Zoltan Szabo,2 A.A. Pucci, Jr.,3,4 and M.D. Feigenson5


The evolution of water quality in confined aquifers in the New Jersey Coastal Plain may be affected by leakage of pore water from the adjacent confining units. We investigated the distribution and sources of solutes, particularly Sr, in pore water mechanically extracted from clay-silt core samples collected from depths of 552–840 ft (168–256 m) in the lower Miocene Kirkwood Formation at Atlantic City, New Jersey (Ocean Drilling Program Leg 150X). The sampled sediments consist of thin clay-silt stringers in the upper part of the Atlantic City 800-ft sand, a major aquifer, and the massive clay-silt units above and below it. The distribution of Sr and the ratio of 87Sr to 86Sr in the pore water and adjacent shell material were used to identify the possible sources of, and physical processes that may affect the distribution of, Sr in the pore water.

Concentrations of Sr in 14 pore-water samples from the clay-silt unit above the aquifer and the clay-silt interbeds in the upper part of the aquifer ranged from 2.74 to 28.19 micromoles/L; those in the four pore-water samples from the clay-silt unit below the aquifer ranged from 0.52 to 7.30 micromoles/L. Concentrations of Sr in the samples varied with depth but correlated strongly with pore-water concentrations of Ca, Mg, Na, and SO4. Cation-exchange processes may be responsible, in part, for the lower concentrations of Sr, Ca, and Mg in pore water from the clay-silt unit below the aquifer than in that above the aquifer.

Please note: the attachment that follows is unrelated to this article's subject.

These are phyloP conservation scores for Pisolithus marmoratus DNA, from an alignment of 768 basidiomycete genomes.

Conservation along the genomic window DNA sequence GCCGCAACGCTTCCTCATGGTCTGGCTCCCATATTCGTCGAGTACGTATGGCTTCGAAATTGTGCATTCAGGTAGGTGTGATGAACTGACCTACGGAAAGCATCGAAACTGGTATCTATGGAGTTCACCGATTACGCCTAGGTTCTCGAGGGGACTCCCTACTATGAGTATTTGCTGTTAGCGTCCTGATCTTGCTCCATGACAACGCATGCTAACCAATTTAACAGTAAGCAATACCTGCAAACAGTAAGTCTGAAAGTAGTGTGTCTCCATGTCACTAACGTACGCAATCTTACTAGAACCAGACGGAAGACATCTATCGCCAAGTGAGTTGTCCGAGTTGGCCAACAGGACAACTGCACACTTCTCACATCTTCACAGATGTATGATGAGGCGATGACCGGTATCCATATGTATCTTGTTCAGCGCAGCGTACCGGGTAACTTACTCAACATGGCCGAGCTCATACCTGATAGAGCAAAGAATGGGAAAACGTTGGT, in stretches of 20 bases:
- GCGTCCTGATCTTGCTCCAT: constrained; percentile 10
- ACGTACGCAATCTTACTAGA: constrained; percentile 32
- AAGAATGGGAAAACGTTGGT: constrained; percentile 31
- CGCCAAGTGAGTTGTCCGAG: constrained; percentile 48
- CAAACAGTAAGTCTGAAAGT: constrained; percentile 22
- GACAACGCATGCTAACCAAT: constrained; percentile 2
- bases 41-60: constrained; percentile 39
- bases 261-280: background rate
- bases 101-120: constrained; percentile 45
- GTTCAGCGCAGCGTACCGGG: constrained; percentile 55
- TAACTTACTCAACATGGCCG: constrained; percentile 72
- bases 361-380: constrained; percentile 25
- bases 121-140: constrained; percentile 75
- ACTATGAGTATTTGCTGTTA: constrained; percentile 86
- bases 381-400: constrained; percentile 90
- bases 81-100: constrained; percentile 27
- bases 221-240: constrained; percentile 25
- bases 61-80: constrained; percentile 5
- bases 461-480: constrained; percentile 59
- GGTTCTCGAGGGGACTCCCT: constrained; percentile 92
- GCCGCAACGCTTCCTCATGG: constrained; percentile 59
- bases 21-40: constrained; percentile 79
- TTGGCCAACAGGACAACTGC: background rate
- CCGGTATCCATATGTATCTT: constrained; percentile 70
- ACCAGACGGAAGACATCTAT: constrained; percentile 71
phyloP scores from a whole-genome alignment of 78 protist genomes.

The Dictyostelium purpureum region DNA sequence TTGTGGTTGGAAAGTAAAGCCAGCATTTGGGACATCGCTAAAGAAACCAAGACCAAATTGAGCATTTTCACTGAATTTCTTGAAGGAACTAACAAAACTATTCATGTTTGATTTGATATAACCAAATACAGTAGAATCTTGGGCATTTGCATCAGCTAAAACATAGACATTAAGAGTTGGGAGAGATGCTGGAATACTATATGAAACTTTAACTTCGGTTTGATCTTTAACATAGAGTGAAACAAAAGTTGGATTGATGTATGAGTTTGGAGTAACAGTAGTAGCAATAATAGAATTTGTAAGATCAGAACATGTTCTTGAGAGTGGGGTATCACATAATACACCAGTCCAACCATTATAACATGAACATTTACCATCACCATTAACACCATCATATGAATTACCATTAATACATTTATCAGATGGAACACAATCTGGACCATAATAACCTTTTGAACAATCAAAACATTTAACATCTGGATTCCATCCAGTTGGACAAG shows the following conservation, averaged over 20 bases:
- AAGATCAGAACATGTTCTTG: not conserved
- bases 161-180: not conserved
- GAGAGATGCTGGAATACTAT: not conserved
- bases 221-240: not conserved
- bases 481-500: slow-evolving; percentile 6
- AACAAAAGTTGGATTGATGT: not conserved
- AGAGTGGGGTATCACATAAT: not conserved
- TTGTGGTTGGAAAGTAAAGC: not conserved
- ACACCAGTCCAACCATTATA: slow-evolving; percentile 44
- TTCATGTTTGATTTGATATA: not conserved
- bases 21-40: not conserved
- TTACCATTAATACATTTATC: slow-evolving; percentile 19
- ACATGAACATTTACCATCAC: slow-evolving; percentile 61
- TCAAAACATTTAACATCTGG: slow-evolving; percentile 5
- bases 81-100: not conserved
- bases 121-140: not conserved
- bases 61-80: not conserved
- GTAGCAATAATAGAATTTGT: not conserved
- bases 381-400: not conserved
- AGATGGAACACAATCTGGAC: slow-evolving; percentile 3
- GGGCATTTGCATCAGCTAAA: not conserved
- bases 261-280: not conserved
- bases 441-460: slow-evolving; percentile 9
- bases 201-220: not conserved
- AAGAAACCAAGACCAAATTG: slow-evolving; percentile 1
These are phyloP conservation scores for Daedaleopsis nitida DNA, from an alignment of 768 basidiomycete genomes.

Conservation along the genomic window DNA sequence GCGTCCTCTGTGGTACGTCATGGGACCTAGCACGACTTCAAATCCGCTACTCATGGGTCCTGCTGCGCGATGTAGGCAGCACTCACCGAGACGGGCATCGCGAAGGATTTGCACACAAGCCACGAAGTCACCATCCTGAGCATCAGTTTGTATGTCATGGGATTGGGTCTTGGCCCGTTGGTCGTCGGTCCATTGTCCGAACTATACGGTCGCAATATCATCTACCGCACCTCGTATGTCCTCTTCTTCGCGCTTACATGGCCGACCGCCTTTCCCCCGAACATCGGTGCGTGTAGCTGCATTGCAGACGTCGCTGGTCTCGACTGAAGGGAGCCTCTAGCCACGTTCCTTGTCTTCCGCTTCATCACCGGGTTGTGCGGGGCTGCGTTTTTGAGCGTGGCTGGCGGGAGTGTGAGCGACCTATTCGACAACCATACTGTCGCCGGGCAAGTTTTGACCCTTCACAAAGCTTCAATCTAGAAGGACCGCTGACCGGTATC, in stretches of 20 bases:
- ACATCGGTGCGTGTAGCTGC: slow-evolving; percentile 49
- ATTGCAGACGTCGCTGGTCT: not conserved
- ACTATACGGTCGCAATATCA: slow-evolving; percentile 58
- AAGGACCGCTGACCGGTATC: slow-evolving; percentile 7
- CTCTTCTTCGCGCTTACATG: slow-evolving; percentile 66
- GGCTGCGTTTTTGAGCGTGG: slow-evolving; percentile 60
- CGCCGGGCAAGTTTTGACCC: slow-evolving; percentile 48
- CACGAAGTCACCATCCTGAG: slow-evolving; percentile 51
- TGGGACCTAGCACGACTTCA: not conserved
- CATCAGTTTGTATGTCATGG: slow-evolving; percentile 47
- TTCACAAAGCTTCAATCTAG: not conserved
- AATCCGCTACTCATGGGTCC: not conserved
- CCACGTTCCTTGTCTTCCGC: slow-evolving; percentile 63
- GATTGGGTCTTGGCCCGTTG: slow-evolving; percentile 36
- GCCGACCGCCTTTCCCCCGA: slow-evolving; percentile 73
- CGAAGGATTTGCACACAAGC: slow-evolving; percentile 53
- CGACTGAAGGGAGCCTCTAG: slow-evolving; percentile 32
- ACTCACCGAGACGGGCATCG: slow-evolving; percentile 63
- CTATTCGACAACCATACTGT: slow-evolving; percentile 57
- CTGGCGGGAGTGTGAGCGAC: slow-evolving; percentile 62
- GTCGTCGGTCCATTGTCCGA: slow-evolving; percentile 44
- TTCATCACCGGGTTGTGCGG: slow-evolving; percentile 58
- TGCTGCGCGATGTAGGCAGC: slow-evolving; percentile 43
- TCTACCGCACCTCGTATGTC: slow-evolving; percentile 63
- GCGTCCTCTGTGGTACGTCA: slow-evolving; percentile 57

87Sr/86Sr values in 11 samples of aragonitic mollusk shells (bearing no visible evidence of recrystallization) collected from depths in the clay-silt unit similar to those from which the pore-water samples were collected ranged from 0.708468 to 0.708713, and decreased (Sr in the shells was less radiogenic) with depth. This trend is consistent with the decrease in the 87Sr/86Sr value in seawater through time during the early Miocene. The 87Sr/86Sr values in 12 pore-water samples from the studied stratigraphic interval ranged from 0.708257 to 0.708527 and also decreased with depth. The Sr-isotope ratios in the pore water were lower than those in the shell material from nearby or adjacent sediments for all samples but one. Because the only known source of Sr with an isotope ratio this low is shell material from sediments deeper than the strata from which the pore-water samples were collected (including pre-Miocene stratigraphic units), the isotope ratio in the pore-water samples from the lower Miocene clay-silt units may result from upward movement of pore water into lower Miocene strata through geologic time, which could create the observed difference in Sr isotope ratios between the pore water and shells.

1Miller, K.G., and Snyder, S.W. (Eds.), 1997. Proc. ODP, Sci. Results, 150X: College Station, TX (Ocean Drilling Program).
2U.S. Geological Survey, 810 Bear Tavern Rd., Suite 206, W. Trenton, NJ 08628-0099, U.S.A. zszabo@usgs.gov
3Lafayette College, Civil and Environmental Engineering, Easton, PA 18042-1775, U.S.A.
4Present address: P.O. Box 34, Erwinna, PA 18920, U.S.A.
5Rutgers University, Department of Geological Sciences, Piscataway, NJ 08855-1179, U.S.A.